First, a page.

Ireland votes on scrapping upper house of parliament with results expected Sat.
AFPDUBLIN -- Cash-strapped Ireland voted in a referendum on Friday on whether to back Prime Minister Enda Kenny's controversial proposals to abolish the upper house of parliament.
October 5, 2013, 12:01 am TWN
Opinion polls say voters will likely back the plans to scrap the Seanad, or Senate, which Kenny believes is elitist and ineffective.
Opponents of Kenny's plans admit the 60-member upper house in its current form does not work but have said it should be reformed rather than closed.
Kenny shocked members of his own Fine Gael party when he said he would seek to scrap the upper house while campaigning during the last general election, in a move criticized as pandering to voters angered by the high cost of government in a country still recovering from a painful economic collapse.
Dublin entered an EU/IMF bailout in late 2010, with many blaming the country's politicians heavily for failing to properly manage the “Celtic Tiger” economic boom.
Fine Gael claim abolishing the upper house will save 20 million euros (US$27 million).
A separate vote on whether to establish a new Court of Appeal is also taking place, with Dublin hoping the new institution will ease the heavy pressure on the heavily backlogged Supreme Court.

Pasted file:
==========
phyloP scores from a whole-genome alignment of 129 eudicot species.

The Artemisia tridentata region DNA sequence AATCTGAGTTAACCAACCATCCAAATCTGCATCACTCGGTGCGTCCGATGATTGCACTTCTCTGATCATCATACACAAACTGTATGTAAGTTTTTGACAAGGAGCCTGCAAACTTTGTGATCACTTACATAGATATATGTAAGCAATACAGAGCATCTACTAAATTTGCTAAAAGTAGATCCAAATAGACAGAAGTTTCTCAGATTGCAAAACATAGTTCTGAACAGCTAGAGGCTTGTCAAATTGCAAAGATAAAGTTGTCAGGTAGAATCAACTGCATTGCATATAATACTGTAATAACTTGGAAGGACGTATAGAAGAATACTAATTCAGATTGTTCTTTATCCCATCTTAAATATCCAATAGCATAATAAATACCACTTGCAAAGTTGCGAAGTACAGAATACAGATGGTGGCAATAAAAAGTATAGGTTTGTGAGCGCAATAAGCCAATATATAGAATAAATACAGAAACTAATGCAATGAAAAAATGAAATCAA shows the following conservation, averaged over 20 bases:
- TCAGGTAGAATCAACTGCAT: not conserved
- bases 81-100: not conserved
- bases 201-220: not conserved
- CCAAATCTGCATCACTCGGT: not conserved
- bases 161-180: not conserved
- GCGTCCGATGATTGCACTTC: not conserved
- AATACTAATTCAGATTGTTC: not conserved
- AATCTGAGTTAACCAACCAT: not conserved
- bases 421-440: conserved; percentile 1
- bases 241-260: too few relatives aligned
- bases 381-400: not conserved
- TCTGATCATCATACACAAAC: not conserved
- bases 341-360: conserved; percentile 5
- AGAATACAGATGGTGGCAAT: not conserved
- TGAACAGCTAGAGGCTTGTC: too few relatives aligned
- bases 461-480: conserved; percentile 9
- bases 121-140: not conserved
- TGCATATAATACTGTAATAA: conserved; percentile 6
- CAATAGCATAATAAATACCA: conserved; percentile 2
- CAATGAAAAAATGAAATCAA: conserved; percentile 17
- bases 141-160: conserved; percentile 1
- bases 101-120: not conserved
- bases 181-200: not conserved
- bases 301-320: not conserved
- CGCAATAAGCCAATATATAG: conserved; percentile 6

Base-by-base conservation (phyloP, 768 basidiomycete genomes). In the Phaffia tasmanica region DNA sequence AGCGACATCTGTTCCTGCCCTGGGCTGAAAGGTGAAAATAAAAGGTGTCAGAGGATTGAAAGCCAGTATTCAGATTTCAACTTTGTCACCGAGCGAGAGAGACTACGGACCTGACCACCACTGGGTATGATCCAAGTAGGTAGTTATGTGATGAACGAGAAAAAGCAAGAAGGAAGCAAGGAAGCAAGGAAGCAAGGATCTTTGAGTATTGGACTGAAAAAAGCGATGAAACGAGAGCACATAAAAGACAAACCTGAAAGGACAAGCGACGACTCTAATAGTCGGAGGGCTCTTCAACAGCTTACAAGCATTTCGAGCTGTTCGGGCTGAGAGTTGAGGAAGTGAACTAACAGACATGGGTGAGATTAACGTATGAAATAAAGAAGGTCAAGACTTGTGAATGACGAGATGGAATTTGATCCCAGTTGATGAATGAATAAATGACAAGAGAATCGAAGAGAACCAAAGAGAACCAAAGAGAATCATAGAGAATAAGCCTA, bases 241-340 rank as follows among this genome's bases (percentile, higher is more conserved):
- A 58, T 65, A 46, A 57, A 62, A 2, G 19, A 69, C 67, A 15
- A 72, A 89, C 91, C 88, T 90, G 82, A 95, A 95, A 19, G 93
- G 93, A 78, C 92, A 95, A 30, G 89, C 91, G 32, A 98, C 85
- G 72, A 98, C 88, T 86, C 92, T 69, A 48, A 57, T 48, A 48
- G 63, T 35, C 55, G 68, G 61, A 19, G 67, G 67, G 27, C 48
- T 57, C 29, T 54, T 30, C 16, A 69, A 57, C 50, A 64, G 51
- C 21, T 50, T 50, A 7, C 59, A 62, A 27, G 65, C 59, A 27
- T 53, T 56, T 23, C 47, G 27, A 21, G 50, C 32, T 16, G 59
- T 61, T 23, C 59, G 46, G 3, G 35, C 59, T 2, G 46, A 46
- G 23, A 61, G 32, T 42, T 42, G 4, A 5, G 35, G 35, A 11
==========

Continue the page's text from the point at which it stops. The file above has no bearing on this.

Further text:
More than 6,000 polling stations across Ireland will remain open until 2100 GMT Friday, but a foggy start to the morning was considered likely to push down turnout.
Sinead McNamara, returning officer for Cork County, said results would be known by Saturday afternoon.
“The emphasis for all the returning officers around the country is the accuracy of the result, not the speed, but having said that we are expecting results mid to late afternoon.”
An Irish Times poll last weekend found 44 percent will vote to abolish the Seanad, while 27 percent will vote to retain it. A further 21 percent said they did not know, and eight percent said they would not vote.
In a YouTube message Thursday, Kenny pointed out that other European Union countries had scrapped their upper houses without any negative effect on their democracies.
“Other small countries like Sweden and Denmark have clearly shown that single chamber parliaments not only cost less but they work much more effectively and with far greater transparency,” he said.
“After 70 years of no change, it is time to save money, put the public ahead of politicians and abolish the Seanad.”